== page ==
Review by J.T. Johnson
ORIGINAL RELEASE DATE: May 12, 1995
DIRECTOR: Tony Scott
CINEMATOGRAPHY: Dariusz Wolski
WRITER: Michael Schiffer
MUSIC: Hans Zimmer
“Crimson Tide” was the first film that would see director Tony Scott working together with Denzel Washington along with fellow heavy-hitter Gene Hackman. The movie also contains early roles for future “Sopranos” star James Gandolfini and “Lord of the Rings” star Viggo Mortensen.
While writing credit ultimately went to Michael Schiffer, the script still needed a touch-up in the dialogue department. This is where director Quentin Tarantino came in and did an uncredited touch-up. Any point in the film where officers make a pop culture reference, the audience can rest assured that the scene was rewritten by Tarantino.
The film’s main focus, though, begins with a fictional civil war breaking out in an unstable Russia. The U.S. government sends in their nuclear submarines when it becomes apparent that Vladimir Radchenko (Daniel von Bargen), a Russian ultranationalist leading the rebellion, has taken control of Russian missiles and is threatening to use them against the United States. The submarine leading a preemptive strike against Vladimir is the USS Alabama.
The sub is commanded by Captain Frank Ramsey (Hackman). Due to his previous Executive Officer’s (XO) health problems, he chooses Lieutenant Commander Ron Hunter (Washington) as his new XO. From the start, the two begin to butt heads due to their different commanding styles. Ramsey is one of the last commanders left who has seen combat and performs by the seat of his pants. Hunter, on the other hand, has no combat experience but maintains that all the facts need to be known before using nuclear missiles.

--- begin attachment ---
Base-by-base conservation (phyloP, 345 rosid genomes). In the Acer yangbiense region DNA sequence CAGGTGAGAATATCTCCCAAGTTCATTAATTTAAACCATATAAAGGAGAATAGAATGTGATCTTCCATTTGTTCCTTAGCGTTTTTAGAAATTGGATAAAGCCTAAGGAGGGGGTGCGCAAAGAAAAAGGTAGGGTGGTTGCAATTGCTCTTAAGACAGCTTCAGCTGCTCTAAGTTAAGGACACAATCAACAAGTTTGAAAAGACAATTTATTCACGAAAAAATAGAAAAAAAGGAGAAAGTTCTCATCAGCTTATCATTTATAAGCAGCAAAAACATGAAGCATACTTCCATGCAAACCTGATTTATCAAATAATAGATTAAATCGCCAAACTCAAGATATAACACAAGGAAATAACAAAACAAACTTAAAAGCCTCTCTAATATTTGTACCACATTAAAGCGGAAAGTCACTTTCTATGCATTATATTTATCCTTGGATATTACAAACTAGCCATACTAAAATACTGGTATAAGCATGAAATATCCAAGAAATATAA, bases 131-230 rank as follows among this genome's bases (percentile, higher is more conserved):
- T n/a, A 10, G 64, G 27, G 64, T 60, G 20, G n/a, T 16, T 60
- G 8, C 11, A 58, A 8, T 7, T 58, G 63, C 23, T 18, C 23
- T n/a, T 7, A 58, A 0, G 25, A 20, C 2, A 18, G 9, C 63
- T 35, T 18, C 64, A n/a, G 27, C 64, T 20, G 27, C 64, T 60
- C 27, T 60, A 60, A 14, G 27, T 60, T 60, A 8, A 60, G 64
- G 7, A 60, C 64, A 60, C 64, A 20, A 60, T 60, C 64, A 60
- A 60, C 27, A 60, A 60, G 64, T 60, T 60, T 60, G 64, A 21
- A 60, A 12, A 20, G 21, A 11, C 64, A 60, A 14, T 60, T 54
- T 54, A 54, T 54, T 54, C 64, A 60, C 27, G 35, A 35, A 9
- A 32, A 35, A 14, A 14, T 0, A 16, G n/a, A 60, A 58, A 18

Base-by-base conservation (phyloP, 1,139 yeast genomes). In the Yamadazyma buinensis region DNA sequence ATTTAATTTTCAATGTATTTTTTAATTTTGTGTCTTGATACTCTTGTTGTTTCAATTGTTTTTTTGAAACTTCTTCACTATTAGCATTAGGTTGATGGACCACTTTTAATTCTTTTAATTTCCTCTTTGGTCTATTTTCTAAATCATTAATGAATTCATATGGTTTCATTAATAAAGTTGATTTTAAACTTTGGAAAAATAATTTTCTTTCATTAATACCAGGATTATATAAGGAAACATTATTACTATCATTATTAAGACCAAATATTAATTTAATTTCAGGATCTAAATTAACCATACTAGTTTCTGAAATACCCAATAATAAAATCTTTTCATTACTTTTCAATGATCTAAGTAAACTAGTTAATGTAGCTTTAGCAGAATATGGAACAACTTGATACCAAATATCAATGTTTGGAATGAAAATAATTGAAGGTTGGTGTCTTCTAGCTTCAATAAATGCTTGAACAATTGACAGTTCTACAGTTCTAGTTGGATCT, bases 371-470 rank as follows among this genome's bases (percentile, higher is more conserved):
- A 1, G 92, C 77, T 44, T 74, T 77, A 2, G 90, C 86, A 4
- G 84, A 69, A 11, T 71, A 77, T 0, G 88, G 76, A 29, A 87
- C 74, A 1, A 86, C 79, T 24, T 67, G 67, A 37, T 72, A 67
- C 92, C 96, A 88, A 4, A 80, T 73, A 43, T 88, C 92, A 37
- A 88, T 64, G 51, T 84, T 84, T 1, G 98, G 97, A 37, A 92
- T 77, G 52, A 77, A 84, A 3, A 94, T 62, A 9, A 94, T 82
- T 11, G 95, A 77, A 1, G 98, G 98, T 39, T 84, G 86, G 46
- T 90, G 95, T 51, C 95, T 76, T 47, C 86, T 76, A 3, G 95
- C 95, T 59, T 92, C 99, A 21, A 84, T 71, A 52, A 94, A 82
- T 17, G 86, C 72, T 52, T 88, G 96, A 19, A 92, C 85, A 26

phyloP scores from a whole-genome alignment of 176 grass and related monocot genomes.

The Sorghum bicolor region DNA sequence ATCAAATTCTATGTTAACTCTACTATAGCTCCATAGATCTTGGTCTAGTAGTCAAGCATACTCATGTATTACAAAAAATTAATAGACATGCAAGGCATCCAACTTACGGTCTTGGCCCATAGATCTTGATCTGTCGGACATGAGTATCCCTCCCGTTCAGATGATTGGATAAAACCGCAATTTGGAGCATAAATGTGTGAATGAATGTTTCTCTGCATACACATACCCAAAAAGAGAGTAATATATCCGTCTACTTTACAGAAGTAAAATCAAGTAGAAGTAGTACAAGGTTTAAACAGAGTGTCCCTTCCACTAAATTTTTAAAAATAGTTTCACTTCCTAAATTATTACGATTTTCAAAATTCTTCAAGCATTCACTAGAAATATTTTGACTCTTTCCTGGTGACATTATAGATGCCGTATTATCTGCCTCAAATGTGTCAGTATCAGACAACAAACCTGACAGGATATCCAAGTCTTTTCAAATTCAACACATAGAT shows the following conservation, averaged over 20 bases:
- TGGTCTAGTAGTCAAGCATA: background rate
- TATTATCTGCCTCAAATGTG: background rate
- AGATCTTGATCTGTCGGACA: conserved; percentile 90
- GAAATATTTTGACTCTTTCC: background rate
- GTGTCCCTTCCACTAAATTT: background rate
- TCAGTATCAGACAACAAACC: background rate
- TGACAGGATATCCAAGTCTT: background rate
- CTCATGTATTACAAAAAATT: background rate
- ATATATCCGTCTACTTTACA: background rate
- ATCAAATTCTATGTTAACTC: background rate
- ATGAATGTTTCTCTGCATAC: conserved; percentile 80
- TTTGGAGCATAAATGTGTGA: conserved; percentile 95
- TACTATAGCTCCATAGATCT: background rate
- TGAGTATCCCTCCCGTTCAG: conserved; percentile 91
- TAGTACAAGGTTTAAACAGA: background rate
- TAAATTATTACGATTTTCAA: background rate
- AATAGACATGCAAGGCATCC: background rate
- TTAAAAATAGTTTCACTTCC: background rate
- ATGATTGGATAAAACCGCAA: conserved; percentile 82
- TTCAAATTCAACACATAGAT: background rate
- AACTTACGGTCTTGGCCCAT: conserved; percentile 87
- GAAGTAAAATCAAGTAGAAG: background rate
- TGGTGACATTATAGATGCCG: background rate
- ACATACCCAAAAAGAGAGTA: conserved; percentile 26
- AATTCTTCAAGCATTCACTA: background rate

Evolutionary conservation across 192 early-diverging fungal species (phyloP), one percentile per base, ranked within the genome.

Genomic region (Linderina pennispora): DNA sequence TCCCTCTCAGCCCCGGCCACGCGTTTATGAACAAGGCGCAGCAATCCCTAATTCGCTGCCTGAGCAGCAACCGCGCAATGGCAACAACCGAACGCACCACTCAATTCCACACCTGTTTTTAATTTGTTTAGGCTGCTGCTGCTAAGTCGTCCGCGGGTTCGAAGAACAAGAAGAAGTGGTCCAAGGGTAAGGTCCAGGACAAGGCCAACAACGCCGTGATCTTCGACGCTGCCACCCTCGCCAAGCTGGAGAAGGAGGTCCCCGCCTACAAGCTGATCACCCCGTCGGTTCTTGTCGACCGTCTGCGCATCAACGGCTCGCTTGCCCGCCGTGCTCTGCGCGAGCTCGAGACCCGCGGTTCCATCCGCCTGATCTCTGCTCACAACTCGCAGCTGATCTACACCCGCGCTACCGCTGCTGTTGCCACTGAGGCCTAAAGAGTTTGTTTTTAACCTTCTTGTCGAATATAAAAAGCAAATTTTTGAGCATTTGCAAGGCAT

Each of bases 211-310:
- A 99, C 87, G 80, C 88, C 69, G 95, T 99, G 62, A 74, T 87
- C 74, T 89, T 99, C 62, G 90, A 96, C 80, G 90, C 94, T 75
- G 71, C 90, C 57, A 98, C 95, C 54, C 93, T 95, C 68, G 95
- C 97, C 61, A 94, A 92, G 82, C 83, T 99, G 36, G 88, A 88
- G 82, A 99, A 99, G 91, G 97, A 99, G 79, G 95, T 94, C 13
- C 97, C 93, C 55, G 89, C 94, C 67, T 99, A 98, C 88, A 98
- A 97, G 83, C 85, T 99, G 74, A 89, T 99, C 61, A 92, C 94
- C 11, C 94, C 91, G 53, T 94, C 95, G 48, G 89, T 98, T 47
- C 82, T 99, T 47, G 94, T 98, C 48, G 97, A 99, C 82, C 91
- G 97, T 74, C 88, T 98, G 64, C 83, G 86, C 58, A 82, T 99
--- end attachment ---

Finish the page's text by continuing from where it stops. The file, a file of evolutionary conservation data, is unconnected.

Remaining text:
This conflict is what ultimately propels the entire movie. It would have been easy for the writers to side with either the Captain or the XO, but here they do something even more brilliant. They show both the pros and cons to each officer’s command methods. At times, it is easy to side with Hunter while at others the audience might find themselves siding with Frank. The fact that the crew of the Alabama is also at odds adds another level of tension into the mix.
Scott had already proven himself as an able action director with “Top Gun”, another film produced by Don Simpson and Jerry Bruckheimer. This time, though, Scott did not have the assistance of the U.S. Navy due to their concerns over the script’s subject matter. Still, the director creates some of the best submarine sequences ever put to film including a harrowing battle between the Alabama and a Russian sub controlled by Radchenko’s men.
One interesting shot in the film shows the Alabama performing a dive. The reason that it is interesting is the fact that Scott took a helicopter out and shot unauthorized footage of the real vessel. When the ship ordered Scott to stop shooting, the ship dived and Scott got the shot he wanted in the first place. With this film, Scott was on top of his game.
Of course, the star power of Washington and Hackman is also central to the film. The two actors have a chemistry that cannot be denied once viewed by the audience. The two actors also have to perform a balancing act. Hackman’s performance is one of his best. He plays Ramsey as a man who has been at sea for a very long time and demands the loyalty of his men. While some viewers might be against him, they cannot deny the respect that he commands while it is that same respect that makes the other audience members join him.
Washington plays Hunter as a character that, while he may not have any real experience beyond his study of war history, the viewer can relate to him because of his desire to avert nuclear war. The film ends with a message saying that as of January 1996, primary authority to fire nuclear weapons now rest in the hands of the President instead of the commanders. This film gives the best scenario for why that procedure was changed in the first place.